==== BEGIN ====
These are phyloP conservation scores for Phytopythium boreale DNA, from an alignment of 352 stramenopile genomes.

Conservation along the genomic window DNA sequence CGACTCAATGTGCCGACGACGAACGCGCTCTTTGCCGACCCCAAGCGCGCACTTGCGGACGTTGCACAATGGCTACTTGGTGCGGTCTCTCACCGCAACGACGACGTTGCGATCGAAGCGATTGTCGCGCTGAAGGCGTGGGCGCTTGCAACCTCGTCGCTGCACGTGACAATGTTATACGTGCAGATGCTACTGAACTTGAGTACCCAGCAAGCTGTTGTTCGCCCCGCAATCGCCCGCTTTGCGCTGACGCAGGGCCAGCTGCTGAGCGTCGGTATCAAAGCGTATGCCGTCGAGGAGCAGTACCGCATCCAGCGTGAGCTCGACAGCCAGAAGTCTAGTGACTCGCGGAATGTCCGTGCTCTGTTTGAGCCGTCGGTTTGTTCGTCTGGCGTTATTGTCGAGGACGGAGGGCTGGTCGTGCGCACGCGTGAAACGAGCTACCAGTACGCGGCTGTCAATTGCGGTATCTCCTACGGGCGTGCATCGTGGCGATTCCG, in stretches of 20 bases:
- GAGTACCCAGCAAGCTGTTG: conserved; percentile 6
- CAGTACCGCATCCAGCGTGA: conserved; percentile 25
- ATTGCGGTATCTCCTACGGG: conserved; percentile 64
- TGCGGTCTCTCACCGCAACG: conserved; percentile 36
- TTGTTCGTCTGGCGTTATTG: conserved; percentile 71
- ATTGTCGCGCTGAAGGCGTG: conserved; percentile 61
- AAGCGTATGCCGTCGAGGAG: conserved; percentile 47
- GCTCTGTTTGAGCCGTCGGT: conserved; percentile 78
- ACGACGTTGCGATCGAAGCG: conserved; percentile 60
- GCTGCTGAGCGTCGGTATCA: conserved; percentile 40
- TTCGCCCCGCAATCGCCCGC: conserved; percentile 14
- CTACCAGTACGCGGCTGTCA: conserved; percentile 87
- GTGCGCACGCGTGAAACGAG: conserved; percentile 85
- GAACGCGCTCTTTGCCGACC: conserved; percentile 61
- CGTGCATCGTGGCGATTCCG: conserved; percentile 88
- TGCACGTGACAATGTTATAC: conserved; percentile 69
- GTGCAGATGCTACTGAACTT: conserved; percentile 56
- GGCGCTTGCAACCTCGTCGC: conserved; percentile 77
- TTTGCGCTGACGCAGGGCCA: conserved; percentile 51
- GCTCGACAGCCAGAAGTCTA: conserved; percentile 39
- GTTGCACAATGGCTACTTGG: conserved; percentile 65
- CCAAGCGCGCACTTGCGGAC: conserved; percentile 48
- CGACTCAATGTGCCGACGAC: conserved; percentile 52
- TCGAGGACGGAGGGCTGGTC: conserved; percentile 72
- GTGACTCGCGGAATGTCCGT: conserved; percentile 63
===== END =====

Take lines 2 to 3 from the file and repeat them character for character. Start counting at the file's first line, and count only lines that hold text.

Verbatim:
Conservation along the genomic window DNA sequence CGACTCAATGTGCCGACGACGAACGCGCTCTTTGCCGACCCCAAGCGCGCACTTGCGGACGTTGCACAATGGCTACTTGGTGCGGTCTCTCACCGCAACGACGACGTTGCGATCGAAGCGATTGTCGCGCTGAAGGCGTGGGCGCTTGCAACCTCGTCGCTGCACGTGACAATGTTATACGTGCAGATGCTACTGAACTTGAGTACCCAGCAAGCTGTTGTTCGCCCCGCAATCGCCCGCTTTGCGCTGACGCAGGGCCAGCTGCTGAGCGTCGGTATCAAAGCGTATGCCGTCGAGGAGCAGTACCGCATCCAGCGTGAGCTCGACAGCCAGAAGTCTAGTGACTCGCGGAATGTCCGTGCTCTGTTTGAGCCGTCGGTTTGTTCGTCTGGCGTTATTGTCGAGGACGGAGGGCTGGTCGTGCGCACGCGTGAAACGAGCTACCAGTACGCGGCTGTCAATTGCGGTATCTCCTACGGGCGTGCATCGTGGCGATTCCG, in stretches of 20 bases:
- GAGTACCCAGCAAGCTGTTG: conserved; percentile 6